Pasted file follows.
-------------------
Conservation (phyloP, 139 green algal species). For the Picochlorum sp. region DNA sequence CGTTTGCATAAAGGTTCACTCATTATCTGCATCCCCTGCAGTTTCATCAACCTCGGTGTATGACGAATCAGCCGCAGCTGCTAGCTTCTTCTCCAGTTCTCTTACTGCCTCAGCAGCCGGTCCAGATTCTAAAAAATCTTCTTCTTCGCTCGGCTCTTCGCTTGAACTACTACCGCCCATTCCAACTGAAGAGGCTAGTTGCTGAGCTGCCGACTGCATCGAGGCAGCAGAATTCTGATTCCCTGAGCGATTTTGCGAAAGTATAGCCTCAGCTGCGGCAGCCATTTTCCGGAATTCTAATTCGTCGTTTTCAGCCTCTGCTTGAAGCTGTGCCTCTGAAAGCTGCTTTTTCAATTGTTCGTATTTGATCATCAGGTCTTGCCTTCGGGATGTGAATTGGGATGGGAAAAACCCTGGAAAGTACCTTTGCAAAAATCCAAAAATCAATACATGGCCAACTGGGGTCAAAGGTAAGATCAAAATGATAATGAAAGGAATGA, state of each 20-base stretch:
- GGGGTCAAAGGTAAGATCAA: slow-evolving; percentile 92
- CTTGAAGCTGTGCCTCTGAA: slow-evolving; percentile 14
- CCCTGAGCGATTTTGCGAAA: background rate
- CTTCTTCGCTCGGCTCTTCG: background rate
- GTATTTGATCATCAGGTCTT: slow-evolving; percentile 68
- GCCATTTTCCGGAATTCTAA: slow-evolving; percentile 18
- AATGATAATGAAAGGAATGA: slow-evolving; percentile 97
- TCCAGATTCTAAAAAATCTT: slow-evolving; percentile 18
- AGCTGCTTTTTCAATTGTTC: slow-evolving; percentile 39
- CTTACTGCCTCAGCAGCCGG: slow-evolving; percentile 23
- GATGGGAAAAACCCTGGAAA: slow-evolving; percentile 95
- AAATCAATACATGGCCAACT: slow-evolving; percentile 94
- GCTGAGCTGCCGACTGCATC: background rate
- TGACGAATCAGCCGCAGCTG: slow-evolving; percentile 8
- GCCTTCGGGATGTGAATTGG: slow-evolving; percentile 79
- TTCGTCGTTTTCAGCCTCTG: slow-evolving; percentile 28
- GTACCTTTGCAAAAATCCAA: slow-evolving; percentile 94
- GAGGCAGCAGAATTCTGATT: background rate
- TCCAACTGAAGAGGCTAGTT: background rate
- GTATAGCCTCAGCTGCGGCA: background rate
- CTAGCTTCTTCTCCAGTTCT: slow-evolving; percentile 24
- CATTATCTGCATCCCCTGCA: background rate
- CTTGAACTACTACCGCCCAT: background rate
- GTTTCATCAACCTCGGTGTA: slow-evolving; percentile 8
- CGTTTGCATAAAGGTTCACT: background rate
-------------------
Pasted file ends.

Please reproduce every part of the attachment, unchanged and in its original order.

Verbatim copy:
Conservation (phyloP, 139 green algal species). For the Picochlorum sp. region DNA sequence CGTTTGCATAAAGGTTCACTCATTATCTGCATCCCCTGCAGTTTCATCAACCTCGGTGTATGACGAATCAGCCGCAGCTGCTAGCTTCTTCTCCAGTTCTCTTACTGCCTCAGCAGCCGGTCCAGATTCTAAAAAATCTTCTTCTTCGCTCGGCTCTTCGCTTGAACTACTACCGCCCATTCCAACTGAAGAGGCTAGTTGCTGAGCTGCCGACTGCATCGAGGCAGCAGAATTCTGATTCCCTGAGCGATTTTGCGAAAGTATAGCCTCAGCTGCGGCAGCCATTTTCCGGAATTCTAATTCGTCGTTTTCAGCCTCTGCTTGAAGCTGTGCCTCTGAAAGCTGCTTTTTCAATTGTTCGTATTTGATCATCAGGTCTTGCCTTCGGGATGTGAATTGGGATGGGAAAAACCCTGGAAAGTACCTTTGCAAAAATCCAAAAATCAATACATGGCCAACTGGGGTCAAAGGTAAGATCAAAATGATAATGAAAGGAATGA, state of each 20-base stretch:
- GGGGTCAAAGGTAAGATCAA: slow-evolving; percentile 92
- CTTGAAGCTGTGCCTCTGAA: slow-evolving; percentile 14
- CCCTGAGCGATTTTGCGAAA: background rate
- CTTCTTCGCTCGGCTCTTCG: background rate
- GTATTTGATCATCAGGTCTT: slow-evolving; percentile 68
- GCCATTTTCCGGAATTCTAA: slow-evolving; percentile 18
- AATGATAATGAAAGGAATGA: slow-evolving; percentile 97
- TCCAGATTCTAAAAAATCTT: slow-evolving; percentile 18
- AGCTGCTTTTTCAATTGTTC: slow-evolving; percentile 39
- CTTACTGCCTCAGCAGCCGG: slow-evolving; percentile 23
- GATGGGAAAAACCCTGGAAA: slow-evolving; percentile 95
- AAATCAATACATGGCCAACT: slow-evolving; percentile 94
- GCTGAGCTGCCGACTGCATC: background rate
- TGACGAATCAGCCGCAGCTG: slow-evolving; percentile 8
- GCCTTCGGGATGTGAATTGG: slow-evolving; percentile 79
- TTCGTCGTTTTCAGCCTCTG: slow-evolving; percentile 28
- GTACCTTTGCAAAAATCCAA: slow-evolving; percentile 94
- GAGGCAGCAGAATTCTGATT: background rate
- TCCAACTGAAGAGGCTAGTT: background rate
- GTATAGCCTCAGCTGCGGCA: background rate
- CTAGCTTCTTCTCCAGTTCT: slow-evolving; percentile 24
- CATTATCTGCATCCCCTGCA: background rate
- CTTGAACTACTACCGCCCAT: background rate
- GTTTCATCAACCTCGGTGTA: slow-evolving; percentile 8
- CGTTTGCATAAAGGTTCACT: background rate